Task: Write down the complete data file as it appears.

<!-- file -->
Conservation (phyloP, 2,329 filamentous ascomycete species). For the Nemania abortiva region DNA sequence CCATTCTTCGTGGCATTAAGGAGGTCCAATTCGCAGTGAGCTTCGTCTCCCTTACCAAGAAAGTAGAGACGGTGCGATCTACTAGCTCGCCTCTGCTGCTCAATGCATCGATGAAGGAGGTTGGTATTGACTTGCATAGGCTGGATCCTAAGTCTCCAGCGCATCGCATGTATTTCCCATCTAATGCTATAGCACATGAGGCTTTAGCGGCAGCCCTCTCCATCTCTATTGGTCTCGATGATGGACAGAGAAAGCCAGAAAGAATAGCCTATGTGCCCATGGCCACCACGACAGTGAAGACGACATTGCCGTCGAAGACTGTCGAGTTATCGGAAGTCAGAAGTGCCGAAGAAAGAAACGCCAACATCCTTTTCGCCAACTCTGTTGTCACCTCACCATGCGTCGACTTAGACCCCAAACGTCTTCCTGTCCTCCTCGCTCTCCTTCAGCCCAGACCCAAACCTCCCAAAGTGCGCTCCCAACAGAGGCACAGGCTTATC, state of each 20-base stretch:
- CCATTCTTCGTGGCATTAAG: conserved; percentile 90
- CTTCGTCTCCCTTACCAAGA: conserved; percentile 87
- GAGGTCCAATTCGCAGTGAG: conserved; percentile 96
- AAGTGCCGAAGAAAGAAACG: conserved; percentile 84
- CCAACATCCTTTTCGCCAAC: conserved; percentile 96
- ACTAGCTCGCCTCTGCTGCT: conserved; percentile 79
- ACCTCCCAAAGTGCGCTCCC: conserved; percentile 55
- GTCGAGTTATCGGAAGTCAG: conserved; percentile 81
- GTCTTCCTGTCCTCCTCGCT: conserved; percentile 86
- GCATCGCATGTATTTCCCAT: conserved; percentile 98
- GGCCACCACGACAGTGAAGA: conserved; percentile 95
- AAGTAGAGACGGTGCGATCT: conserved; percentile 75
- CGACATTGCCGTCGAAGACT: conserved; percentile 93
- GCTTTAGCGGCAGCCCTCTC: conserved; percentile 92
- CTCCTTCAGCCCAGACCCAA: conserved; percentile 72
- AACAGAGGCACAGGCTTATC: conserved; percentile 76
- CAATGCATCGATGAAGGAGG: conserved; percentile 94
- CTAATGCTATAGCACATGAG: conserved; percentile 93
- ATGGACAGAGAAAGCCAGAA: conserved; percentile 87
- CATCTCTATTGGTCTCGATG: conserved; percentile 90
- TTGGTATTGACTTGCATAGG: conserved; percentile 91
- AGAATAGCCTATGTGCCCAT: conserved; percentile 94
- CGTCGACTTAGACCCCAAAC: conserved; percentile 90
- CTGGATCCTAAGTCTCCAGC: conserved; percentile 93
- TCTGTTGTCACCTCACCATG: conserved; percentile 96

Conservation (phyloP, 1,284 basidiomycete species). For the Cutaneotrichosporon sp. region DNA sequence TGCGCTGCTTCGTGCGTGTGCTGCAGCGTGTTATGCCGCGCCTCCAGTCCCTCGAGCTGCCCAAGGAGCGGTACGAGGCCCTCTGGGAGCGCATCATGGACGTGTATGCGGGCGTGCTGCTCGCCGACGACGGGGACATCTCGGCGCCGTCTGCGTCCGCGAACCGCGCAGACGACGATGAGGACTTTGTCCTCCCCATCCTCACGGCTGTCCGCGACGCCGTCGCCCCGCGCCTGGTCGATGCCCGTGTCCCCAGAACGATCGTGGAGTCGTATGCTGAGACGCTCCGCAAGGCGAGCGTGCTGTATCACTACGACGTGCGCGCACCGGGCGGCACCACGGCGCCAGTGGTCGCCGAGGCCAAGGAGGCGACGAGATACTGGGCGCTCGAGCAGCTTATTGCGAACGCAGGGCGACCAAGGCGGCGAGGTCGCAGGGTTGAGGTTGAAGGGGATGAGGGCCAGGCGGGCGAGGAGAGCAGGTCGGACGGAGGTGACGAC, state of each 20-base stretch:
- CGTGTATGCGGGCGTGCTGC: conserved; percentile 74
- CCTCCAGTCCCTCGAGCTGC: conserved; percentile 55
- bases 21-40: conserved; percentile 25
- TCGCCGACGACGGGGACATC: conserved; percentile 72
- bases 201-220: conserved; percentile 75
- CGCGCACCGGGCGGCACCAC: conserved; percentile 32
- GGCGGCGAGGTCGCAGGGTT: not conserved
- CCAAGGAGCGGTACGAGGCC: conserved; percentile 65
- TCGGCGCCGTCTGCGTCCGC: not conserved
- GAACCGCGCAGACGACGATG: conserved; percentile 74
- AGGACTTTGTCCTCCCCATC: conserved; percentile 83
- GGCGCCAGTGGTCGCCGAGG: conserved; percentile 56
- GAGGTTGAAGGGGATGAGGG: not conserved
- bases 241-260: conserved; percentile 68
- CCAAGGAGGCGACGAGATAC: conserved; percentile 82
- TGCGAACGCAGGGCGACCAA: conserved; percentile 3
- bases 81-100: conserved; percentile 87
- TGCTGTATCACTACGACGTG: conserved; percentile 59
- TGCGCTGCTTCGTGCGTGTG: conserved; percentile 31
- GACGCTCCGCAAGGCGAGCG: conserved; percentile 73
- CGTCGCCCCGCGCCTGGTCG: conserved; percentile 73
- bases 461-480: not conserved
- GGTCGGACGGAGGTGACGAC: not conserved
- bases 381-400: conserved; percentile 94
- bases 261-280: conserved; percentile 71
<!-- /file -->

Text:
Conservation (phyloP, 2,329 filamentous ascomycete species). For the Nemania abortiva region DNA sequence CCATTCTTCGTGGCATTAAGGAGGTCCAATTCGCAGTGAGCTTCGTCTCCCTTACCAAGAAAGTAGAGACGGTGCGATCTACTAGCTCGCCTCTGCTGCTCAATGCATCGATGAAGGAGGTTGGTATTGACTTGCATAGGCTGGATCCTAAGTCTCCAGCGCATCGCATGTATTTCCCATCTAATGCTATAGCACATGAGGCTTTAGCGGCAGCCCTCTCCATCTCTATTGGTCTCGATGATGGACAGAGAAAGCCAGAAAGAATAGCCTATGTGCCCATGGCCACCACGACAGTGAAGACGACATTGCCGTCGAAGACTGTCGAGTTATCGGAAGTCAGAAGTGCCGAAGAAAGAAACGCCAACATCCTTTTCGCCAACTCTGTTGTCACCTCACCATGCGTCGACTTAGACCCCAAACGTCTTCCTGTCCTCCTCGCTCTCCTTCAGCCCAGACCCAAACCTCCCAAAGTGCGCTCCCAACAGAGGCACAGGCTTATC, state of each 20-base stretch:
- CCATTCTTCGTGGCATTAAG: conserved; percentile 90
- CTTCGTCTCCCTTACCAAGA: conserved; percentile 87
- GAGGTCCAATTCGCAGTGAG: conserved; percentile 96
- AAGTGCCGAAGAAAGAAACG: conserved; percentile 84
- CCAACATCCTTTTCGCCAAC: conserved; percentile 96
- ACTAGCTCGCCTCTGCTGCT: conserved; percentile 79
- ACCTCCCAAAGTGCGCTCCC: conserved; percentile 55
- GTCGAGTTATCGGAAGTCAG: conserved; percentile 81
- GTCTTCCTGTCCTCCTCGCT: conserved; percentile 86
- GCATCGCATGTATTTCCCAT: conserved; percentile 98
- GGCCACCACGACAGTGAAGA: conserved; percentile 95
- AAGTAGAGACGGTGCGATCT: conserved; percentile 75
- CGACATTGCCGTCGAAGACT: conserved; percentile 93
- GCTTTAGCGGCAGCCCTCTC: conserved; percentile 92
- CTCCTTCAGCCCAGACCCAA: conserved; percentile 72
- AACAGAGGCACAGGCTTATC: conserved; percentile 76
- CAATGCATCGATGAAGGAGG: conserved; percentile 94
- CTAATGCTATAGCACATGAG: conserved; percentile 93
- ATGGACAGAGAAAGCCAGAA: conserved; percentile 87
- CATCTCTATTGGTCTCGATG: conserved; percentile 90
- TTGGTATTGACTTGCATAGG: conserved; percentile 91
- AGAATAGCCTATGTGCCCAT: conserved; percentile 94
- CGTCGACTTAGACCCCAAAC: conserved; percentile 90
- CTGGATCCTAAGTCTCCAGC: conserved; percentile 93
- TCTGTTGTCACCTCACCATG: conserved; percentile 96

Conservation (phyloP, 1,284 basidiomycete species). For the Cutaneotrichosporon sp. region DNA sequence TGCGCTGCTTCGTGCGTGTGCTGCAGCGTGTTATGCCGCGCCTCCAGTCCCTCGAGCTGCCCAAGGAGCGGTACGAGGCCCTCTGGGAGCGCATCATGGACGTGTATGCGGGCGTGCTGCTCGCCGACGACGGGGACATCTCGGCGCCGTCTGCGTCCGCGAACCGCGCAGACGACGATGAGGACTTTGTCCTCCCCATCCTCACGGCTGTCCGCGACGCCGTCGCCCCGCGCCTGGTCGATGCCCGTGTCCCCAGAACGATCGTGGAGTCGTATGCTGAGACGCTCCGCAAGGCGAGCGTGCTGTATCACTACGACGTGCGCGCACCGGGCGGCACCACGGCGCCAGTGGTCGCCGAGGCCAAGGAGGCGACGAGATACTGGGCGCTCGAGCAGCTTATTGCGAACGCAGGGCGACCAAGGCGGCGAGGTCGCAGGGTTGAGGTTGAAGGGGATGAGGGCCAGGCGGGCGAGGAGAGCAGGTCGGACGGAGGTGACGAC, state of each 20-base stretch:
- CGTGTATGCGGGCGTGCTGC: conserved; percentile 74
- CCTCCAGTCCCTCGAGCTGC: conserved; percentile 55
- bases 21-40: conserved; percentile 25
- TCGCCGACGACGGGGACATC: conserved; percentile 72
- bases 201-220: conserved; percentile 75
- CGCGCACCGGGCGGCACCAC: conserved; percentile 32
- GGCGGCGAGGTCGCAGGGTT: not conserved
- CCAAGGAGCGGTACGAGGCC: conserved; percentile 65
- TCGGCGCCGTCTGCGTCCGC: not conserved
- GAACCGCGCAGACGACGATG: conserved; percentile 74
- AGGACTTTGTCCTCCCCATC: conserved; percentile 83
- GGCGCCAGTGGTCGCCGAGG: conserved; percentile 56
- GAGGTTGAAGGGGATGAGGG: not conserved
- bases 241-260: conserved; percentile 68
- CCAAGGAGGCGACGAGATAC: conserved; percentile 82
- TGCGAACGCAGGGCGACCAA: conserved; percentile 3
- bases 81-100: conserved; percentile 87
- TGCTGTATCACTACGACGTG: conserved; percentile 59
- TGCGCTGCTTCGTGCGTGTG: conserved; percentile 31
- GACGCTCCGCAAGGCGAGCG: conserved; percentile 73
- CGTCGCCCCGCGCCTGGTCG: conserved; percentile 73
- bases 461-480: not conserved
- GGTCGGACGGAGGTGACGAC: not conserved
- bases 381-400: conserved; percentile 94
- bases 261-280: conserved; percentile 71